Moreover, such a military disadvantage is funded by the West. America sends Israel $3 billion in military aid annually, more than it sends to all other countries in the world combined. Under these circumstances, how can the West present itself as a neutral party of peace?

So, hardly anyone disagrees with the slogan “two state solution”. Like I said, the devil lies in the detail, and so far, the SNP Friends of a Two State Solution seem to offer little except insinuations aimed at the English Labour leadership. A few of us hold out doubts that any measure of justice for Palestine is unlikely while Israel continues to define itself by ethnic dominance and by unlimited powers of conquest. I hope that McDonald is not implying that such doubts make us anti-Semitic.

The ultimate problem here is that these ‘friends of a two state solution’ are trying to present the conflict as two equal parties. That is preposterously false. The Palestinian population are dirt poor and oppressed, and the wealthy Israeli state is their oppressor. You don’t have to be an avid reader of Frantz Fanon to acknowledge this basic reality.

McDonald counters that putting the stress on these inequalities is “inimical to finding a solution to the suffering of the Palestinian people”. The real allies of Palestinians are “liberal, progressive” people like himself.

I doubt this. If “liberal, progressive” people had their way, Palestinians would have been thrown in the dustbin of history. Instead, leftists and Palestinian nationalists have kept their memory alive when they could have disappeared as a nation like the Native Americans. Historically, liberals have seen the Palestinians as an inconvenient nuisance.

There’s a good deal of old-fashioned red baiting in McDonald’s perspective. Let’s be clear, without the hard work of the Western “anti-imperialist” (scare quotes not my own) Left, without the Pilgers and Chomskys, the Apartheid conditions in Palestine would never have been publicised in the West, and McDonald wouldn’t be discussing it.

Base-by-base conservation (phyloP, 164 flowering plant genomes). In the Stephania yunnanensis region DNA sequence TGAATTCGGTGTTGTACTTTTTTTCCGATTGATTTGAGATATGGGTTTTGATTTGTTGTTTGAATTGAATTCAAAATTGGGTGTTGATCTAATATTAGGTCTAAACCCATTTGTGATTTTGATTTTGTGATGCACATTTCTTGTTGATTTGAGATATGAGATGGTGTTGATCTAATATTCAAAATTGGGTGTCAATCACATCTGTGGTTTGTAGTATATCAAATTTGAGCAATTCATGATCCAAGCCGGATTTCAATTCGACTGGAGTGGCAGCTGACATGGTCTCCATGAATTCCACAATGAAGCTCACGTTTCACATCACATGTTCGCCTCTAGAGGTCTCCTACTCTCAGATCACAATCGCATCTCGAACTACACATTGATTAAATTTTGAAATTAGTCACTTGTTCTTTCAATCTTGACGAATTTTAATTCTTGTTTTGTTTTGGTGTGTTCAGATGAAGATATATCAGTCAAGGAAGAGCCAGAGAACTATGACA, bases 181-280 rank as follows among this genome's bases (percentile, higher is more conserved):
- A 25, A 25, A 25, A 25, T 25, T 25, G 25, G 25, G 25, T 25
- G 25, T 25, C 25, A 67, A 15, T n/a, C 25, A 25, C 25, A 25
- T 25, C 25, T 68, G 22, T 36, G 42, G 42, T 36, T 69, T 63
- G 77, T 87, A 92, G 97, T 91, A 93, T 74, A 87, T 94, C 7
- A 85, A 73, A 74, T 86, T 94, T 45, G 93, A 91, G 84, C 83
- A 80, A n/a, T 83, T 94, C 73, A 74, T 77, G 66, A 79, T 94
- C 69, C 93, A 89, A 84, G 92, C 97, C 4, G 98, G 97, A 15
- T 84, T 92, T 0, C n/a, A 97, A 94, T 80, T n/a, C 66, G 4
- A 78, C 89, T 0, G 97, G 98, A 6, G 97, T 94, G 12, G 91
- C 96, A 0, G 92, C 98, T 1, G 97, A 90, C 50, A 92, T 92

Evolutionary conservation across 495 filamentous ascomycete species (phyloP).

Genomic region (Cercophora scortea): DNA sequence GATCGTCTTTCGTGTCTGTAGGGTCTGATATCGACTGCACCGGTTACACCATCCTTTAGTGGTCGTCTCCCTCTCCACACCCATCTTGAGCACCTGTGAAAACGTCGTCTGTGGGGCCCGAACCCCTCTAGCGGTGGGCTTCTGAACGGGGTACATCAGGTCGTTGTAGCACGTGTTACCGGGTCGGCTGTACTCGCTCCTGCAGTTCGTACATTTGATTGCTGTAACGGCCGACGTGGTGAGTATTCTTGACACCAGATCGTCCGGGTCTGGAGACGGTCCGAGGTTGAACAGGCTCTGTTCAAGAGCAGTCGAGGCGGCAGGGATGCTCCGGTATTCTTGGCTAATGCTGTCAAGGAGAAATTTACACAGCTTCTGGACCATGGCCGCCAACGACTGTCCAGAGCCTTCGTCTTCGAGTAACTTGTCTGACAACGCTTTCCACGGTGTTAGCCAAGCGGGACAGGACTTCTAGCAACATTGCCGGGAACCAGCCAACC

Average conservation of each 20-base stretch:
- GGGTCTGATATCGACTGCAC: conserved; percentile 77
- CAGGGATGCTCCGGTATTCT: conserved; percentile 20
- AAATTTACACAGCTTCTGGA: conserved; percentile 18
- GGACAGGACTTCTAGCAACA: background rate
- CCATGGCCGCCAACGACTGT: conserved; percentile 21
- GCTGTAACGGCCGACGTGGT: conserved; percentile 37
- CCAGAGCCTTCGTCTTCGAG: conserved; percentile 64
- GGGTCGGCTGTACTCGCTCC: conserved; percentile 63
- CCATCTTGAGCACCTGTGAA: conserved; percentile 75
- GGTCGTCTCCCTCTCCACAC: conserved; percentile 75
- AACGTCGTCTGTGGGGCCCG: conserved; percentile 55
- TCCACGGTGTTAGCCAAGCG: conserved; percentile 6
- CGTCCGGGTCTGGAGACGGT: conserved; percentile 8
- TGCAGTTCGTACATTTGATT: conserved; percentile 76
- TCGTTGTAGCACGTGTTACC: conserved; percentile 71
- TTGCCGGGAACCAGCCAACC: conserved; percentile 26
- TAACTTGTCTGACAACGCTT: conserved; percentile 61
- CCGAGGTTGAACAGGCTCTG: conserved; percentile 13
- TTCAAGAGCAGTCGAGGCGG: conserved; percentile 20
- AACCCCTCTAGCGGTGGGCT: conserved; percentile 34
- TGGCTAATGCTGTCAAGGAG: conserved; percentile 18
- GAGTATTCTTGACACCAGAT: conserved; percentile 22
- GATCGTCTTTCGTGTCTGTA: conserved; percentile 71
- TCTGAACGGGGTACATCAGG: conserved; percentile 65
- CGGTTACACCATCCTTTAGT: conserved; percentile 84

McDonald’s scariest point, however, is where he approvingly quotes Winnie Ewing on “the backdrop of the Six-Day War and the self-reliance of the young Israeli state” and of the “inspiration for Scotland she saw in Israel” she discovered while travelling in a limousine.

The Six Day War involved vast colonial seizures of territory, widely condemned by international law ever since. These included the Golan Heights, the West Bank, Gaza and East Jerusalem. Without this, a two state solution would be ten million times simpler.

More pointedly, Israel is perhaps the defining case in today’s world of an “ethnic nationalist” state. Its army, its communities and even its trade unions have been forcibly, rigidly, divided on racial lines. The state, moreover, was established by a horrifying display of violence in 1948 in a tragedy that still defines world politics today. Since then, Israel has acted as America’s main proxy in the region, and as an ally of tyrannies worldwide from Apartheid South Africa to Latin American Contras.

What can Scotland learn here? Nothing, I very dearly hope.

I don’t profess to offer simple answers, because they don’t exist. Palestinians, in all likelihood, will need to negotiate with the Israeli Right for any freedom they can get. True justice might be just a dream, but we won’t help this by forgetting their oppression or by making peace with Israel’s colonial project.

The best thing we can do in the West for Palestinian freedom is to stop funding the Israeli war machine and to stop Saudi Arabia and its allies. That’s no silver bullet, but it’s a damn sight better than opportunistic slogans.